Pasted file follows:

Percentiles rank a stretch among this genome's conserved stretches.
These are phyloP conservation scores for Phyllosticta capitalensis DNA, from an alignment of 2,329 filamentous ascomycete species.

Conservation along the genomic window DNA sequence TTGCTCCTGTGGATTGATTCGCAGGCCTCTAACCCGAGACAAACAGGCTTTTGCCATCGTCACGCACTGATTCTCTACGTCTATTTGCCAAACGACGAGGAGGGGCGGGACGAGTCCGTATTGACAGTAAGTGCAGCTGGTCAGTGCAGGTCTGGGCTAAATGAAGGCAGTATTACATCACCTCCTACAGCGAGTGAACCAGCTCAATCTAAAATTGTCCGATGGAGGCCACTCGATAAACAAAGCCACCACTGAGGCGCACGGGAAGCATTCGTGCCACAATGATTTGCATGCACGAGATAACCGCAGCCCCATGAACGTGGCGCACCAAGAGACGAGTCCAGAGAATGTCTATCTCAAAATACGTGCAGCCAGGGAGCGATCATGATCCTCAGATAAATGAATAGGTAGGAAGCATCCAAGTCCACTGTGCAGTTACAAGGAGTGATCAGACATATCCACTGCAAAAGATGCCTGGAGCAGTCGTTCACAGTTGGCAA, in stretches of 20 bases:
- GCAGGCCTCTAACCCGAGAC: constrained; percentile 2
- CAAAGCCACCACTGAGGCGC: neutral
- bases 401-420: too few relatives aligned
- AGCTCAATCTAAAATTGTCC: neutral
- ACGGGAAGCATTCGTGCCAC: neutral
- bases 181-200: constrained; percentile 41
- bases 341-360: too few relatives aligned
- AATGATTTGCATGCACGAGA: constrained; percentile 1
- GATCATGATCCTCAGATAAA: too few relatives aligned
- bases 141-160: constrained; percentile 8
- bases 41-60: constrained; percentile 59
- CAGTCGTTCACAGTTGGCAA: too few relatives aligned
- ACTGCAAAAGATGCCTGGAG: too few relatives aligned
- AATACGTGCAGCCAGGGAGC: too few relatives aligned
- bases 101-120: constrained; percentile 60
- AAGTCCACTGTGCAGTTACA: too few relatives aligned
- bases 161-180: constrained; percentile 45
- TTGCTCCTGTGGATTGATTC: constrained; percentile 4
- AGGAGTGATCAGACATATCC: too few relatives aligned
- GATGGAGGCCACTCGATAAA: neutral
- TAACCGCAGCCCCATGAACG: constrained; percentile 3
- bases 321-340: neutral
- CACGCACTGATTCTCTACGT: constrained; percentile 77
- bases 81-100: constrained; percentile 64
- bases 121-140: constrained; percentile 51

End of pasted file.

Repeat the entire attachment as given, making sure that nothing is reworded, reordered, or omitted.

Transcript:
Percentiles rank a stretch among this genome's conserved stretches.
These are phyloP conservation scores for Phyllosticta capitalensis DNA, from an alignment of 2,329 filamentous ascomycete species.

Conservation along the genomic window DNA sequence TTGCTCCTGTGGATTGATTCGCAGGCCTCTAACCCGAGACAAACAGGCTTTTGCCATCGTCACGCACTGATTCTCTACGTCTATTTGCCAAACGACGAGGAGGGGCGGGACGAGTCCGTATTGACAGTAAGTGCAGCTGGTCAGTGCAGGTCTGGGCTAAATGAAGGCAGTATTACATCACCTCCTACAGCGAGTGAACCAGCTCAATCTAAAATTGTCCGATGGAGGCCACTCGATAAACAAAGCCACCACTGAGGCGCACGGGAAGCATTCGTGCCACAATGATTTGCATGCACGAGATAACCGCAGCCCCATGAACGTGGCGCACCAAGAGACGAGTCCAGAGAATGTCTATCTCAAAATACGTGCAGCCAGGGAGCGATCATGATCCTCAGATAAATGAATAGGTAGGAAGCATCCAAGTCCACTGTGCAGTTACAAGGAGTGATCAGACATATCCACTGCAAAAGATGCCTGGAGCAGTCGTTCACAGTTGGCAA, in stretches of 20 bases:
- GCAGGCCTCTAACCCGAGAC: constrained; percentile 2
- CAAAGCCACCACTGAGGCGC: neutral
- bases 401-420: too few relatives aligned
- AGCTCAATCTAAAATTGTCC: neutral
- ACGGGAAGCATTCGTGCCAC: neutral
- bases 181-200: constrained; percentile 41
- bases 341-360: too few relatives aligned
- AATGATTTGCATGCACGAGA: constrained; percentile 1
- GATCATGATCCTCAGATAAA: too few relatives aligned
- bases 141-160: constrained; percentile 8
- bases 41-60: constrained; percentile 59
- CAGTCGTTCACAGTTGGCAA: too few relatives aligned
- ACTGCAAAAGATGCCTGGAG: too few relatives aligned
- AATACGTGCAGCCAGGGAGC: too few relatives aligned
- bases 101-120: constrained; percentile 60
- AAGTCCACTGTGCAGTTACA: too few relatives aligned
- bases 161-180: constrained; percentile 45
- TTGCTCCTGTGGATTGATTC: constrained; percentile 4
- AGGAGTGATCAGACATATCC: too few relatives aligned
- GATGGAGGCCACTCGATAAA: neutral
- TAACCGCAGCCCCATGAACG: constrained; percentile 3
- bases 321-340: neutral
- CACGCACTGATTCTCTACGT: constrained; percentile 77
- bases 81-100: constrained; percentile 64
- bases 121-140: constrained; percentile 51